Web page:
XA’s support has increased in polls since the last election, polling up to 15%. The party’s activities – charitable, violent and cultural (nationalist/fascist torch-lit rallies) – increased in 2012 and 2013, but the government, police, judiciary and Parliament dragged their feet on the question of XA – hesitating over which attitude to adopt against XA’s racist violence, hate speech (Holocaust denialism) and criminal activities. In September 2013, anti-fascist rapper Pavlos Fyssas was murdered by an XA member in Athens, unleashing a wave of condemnation from all parties (XA included) and the government, and finally pushed Samaras to take stronger anti-fascist/anti-XA stances. A police crackdown led to the arrest of several XA members, including XA leader Nikolaos Michaloliakos, who remains in jail awaiting trial. Prosecutors are attempting to connect XA’s leadership to activities including murder, attempted murder, explosions, possessing explosives and robbery.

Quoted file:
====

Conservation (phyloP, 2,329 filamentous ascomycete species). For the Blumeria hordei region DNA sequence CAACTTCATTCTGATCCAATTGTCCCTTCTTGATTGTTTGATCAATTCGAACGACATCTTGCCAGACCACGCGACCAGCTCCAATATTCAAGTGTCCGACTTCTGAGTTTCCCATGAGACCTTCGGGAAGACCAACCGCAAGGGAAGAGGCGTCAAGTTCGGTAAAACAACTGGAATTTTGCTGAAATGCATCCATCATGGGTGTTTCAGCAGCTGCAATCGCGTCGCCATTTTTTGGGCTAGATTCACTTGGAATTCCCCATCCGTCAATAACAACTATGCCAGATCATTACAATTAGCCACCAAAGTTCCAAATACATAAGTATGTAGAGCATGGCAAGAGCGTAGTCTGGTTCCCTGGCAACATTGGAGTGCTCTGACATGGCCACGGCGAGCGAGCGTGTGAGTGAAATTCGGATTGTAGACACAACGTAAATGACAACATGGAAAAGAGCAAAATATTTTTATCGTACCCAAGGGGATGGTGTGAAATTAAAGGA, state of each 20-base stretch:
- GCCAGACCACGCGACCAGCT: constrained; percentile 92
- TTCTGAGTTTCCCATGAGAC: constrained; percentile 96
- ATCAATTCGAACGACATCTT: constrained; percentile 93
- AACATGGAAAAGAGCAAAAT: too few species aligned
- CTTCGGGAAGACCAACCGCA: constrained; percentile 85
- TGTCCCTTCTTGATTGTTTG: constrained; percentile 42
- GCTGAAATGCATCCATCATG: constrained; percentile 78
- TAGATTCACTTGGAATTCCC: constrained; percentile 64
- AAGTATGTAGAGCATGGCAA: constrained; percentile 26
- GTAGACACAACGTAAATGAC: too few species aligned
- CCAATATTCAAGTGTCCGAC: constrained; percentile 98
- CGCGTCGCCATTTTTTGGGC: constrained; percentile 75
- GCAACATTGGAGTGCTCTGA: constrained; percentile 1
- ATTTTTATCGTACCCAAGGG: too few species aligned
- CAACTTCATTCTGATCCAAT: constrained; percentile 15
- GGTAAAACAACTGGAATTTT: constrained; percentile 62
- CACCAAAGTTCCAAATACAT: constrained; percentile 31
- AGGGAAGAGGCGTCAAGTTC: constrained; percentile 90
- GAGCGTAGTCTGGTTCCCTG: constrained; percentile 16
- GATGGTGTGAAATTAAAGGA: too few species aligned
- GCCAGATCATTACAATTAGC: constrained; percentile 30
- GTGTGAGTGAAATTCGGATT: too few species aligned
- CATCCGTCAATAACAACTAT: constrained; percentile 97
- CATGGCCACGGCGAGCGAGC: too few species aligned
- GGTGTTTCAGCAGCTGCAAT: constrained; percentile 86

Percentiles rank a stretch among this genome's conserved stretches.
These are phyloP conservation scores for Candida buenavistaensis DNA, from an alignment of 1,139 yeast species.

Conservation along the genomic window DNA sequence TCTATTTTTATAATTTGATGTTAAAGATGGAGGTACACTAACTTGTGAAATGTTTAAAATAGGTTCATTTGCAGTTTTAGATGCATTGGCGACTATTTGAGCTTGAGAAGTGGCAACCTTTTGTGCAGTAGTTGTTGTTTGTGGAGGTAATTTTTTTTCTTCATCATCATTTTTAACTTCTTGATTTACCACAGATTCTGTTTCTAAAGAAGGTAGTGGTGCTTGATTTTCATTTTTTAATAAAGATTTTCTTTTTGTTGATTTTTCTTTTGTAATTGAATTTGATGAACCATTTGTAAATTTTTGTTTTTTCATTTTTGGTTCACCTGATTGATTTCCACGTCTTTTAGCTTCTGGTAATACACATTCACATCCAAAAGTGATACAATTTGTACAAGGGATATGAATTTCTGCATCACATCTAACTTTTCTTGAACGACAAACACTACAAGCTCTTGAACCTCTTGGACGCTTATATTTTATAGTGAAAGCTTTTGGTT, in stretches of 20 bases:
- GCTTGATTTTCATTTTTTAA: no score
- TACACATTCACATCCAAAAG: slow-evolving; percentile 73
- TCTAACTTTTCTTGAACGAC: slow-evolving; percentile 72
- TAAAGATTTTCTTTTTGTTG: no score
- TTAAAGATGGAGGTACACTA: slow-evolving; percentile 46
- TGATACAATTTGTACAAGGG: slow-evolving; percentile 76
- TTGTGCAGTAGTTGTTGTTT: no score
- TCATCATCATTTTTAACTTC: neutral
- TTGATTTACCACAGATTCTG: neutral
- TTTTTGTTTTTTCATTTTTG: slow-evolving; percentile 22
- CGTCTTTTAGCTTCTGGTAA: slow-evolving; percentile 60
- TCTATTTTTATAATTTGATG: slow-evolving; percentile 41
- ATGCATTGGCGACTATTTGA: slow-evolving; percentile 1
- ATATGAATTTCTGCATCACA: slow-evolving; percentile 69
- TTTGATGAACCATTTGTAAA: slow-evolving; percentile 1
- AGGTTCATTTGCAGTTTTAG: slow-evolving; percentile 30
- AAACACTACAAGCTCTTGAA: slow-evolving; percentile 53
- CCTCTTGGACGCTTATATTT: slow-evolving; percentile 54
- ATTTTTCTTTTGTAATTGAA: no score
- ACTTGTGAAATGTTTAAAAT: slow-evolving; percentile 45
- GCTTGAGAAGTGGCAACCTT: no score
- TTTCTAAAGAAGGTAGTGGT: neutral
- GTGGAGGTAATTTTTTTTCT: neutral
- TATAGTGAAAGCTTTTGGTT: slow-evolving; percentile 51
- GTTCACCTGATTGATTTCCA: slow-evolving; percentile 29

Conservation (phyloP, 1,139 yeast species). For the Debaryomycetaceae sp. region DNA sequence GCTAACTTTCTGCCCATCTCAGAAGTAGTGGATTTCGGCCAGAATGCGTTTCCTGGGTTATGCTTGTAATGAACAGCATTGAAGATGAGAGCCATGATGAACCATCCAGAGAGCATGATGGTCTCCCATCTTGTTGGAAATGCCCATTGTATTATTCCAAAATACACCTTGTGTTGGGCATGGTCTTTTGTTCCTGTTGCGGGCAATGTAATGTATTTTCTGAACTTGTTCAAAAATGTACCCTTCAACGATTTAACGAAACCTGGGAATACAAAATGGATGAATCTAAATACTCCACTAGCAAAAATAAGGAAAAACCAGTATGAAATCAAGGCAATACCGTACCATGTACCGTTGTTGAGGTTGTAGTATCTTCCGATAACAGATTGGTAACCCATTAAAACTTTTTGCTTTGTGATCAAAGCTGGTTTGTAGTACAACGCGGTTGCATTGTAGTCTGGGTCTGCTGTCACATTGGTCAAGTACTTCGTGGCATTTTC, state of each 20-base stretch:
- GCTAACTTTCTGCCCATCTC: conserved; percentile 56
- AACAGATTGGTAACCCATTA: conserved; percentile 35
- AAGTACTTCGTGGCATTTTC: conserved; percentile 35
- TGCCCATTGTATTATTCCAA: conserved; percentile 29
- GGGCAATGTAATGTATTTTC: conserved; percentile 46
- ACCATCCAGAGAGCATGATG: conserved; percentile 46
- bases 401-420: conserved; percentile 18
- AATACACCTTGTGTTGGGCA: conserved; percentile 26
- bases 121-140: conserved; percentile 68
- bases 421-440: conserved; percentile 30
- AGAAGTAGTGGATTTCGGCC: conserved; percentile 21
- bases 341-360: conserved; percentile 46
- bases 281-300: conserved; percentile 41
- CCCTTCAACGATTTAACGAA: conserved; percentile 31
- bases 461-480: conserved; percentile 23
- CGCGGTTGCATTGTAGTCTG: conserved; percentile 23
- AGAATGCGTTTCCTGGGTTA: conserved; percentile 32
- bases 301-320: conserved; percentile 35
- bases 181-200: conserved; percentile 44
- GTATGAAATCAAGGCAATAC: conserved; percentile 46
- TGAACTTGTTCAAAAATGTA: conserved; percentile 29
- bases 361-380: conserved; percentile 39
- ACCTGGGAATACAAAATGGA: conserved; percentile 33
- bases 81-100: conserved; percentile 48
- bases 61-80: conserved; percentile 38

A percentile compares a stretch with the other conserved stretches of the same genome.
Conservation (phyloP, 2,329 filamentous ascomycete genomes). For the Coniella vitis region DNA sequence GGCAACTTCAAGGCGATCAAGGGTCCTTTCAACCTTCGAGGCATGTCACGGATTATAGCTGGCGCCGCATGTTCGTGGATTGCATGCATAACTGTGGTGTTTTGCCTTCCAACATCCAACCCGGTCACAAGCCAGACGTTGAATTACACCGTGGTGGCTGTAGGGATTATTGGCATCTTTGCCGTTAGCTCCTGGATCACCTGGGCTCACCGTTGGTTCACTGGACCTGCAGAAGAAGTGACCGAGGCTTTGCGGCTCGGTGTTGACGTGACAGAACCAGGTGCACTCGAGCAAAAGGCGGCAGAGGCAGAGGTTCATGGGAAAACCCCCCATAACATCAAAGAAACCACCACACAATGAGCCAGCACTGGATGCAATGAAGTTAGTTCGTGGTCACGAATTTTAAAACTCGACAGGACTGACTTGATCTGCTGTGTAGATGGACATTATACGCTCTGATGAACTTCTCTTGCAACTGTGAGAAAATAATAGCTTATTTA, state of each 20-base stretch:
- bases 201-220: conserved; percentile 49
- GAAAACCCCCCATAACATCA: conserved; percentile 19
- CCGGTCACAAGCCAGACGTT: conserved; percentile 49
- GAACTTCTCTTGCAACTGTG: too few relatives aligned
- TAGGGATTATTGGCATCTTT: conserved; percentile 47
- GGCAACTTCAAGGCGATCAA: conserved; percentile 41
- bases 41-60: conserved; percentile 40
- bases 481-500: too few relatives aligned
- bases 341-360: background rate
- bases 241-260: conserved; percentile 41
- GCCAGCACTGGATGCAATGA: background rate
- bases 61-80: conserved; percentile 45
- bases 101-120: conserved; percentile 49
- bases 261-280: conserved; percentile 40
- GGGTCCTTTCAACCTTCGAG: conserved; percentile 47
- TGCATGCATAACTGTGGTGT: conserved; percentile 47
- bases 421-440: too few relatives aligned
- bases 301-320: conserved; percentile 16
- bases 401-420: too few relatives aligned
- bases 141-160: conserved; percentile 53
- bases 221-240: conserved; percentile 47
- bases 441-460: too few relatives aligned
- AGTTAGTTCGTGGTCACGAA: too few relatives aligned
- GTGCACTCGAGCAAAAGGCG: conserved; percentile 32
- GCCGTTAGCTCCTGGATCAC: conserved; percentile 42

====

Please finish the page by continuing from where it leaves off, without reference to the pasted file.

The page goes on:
The EP elections were therefore fairly important in Greece, and they were tied to the runoffs in local and regional elections (the first round of those elections was held on May 18). SYRIZA topped the poll, as had been widely expected, with 26.6% of the vote, a result which is just below the party’s result in June 2012 (26.9%) and over 100,000 votes lower (turnout dropped from 62.5% to 60%, SYRIZA’s vote from 1.655 million to 1.518 million). While SYRIZA has been tied with ND or narrowly ahead in most polling for the next general election, the party has generally to consistently improve its predicted vote share on its June 2012 result. This may indicate that SYRIZA hit its new ceiling in June 2012, and now struggles to attract new voters from the rank of non-voters (the turnout in the EP election was high, but it was at an all-time low in June 2012) or other parties (the KKE has slightly improved on its disastrous 2012 result, to 6-8%, while DIMAR will likely fall below the 3% threshold in the next election). In the new open list system, SYRIZA’s most popular candidate (and MEP-elect) was 92-year-old war hero Manolis Glezos, who famously tore down the Nazi flag from the Acropolis in 1941 and then became a persecuted and later exiled icon of the Greek left. Since 1974, he has been a leftist writer and active in politics (for PASOK in the 1980s and Synaspismos/SYRIZA since the 2000s). He won more votes (448,971) than any other candidate.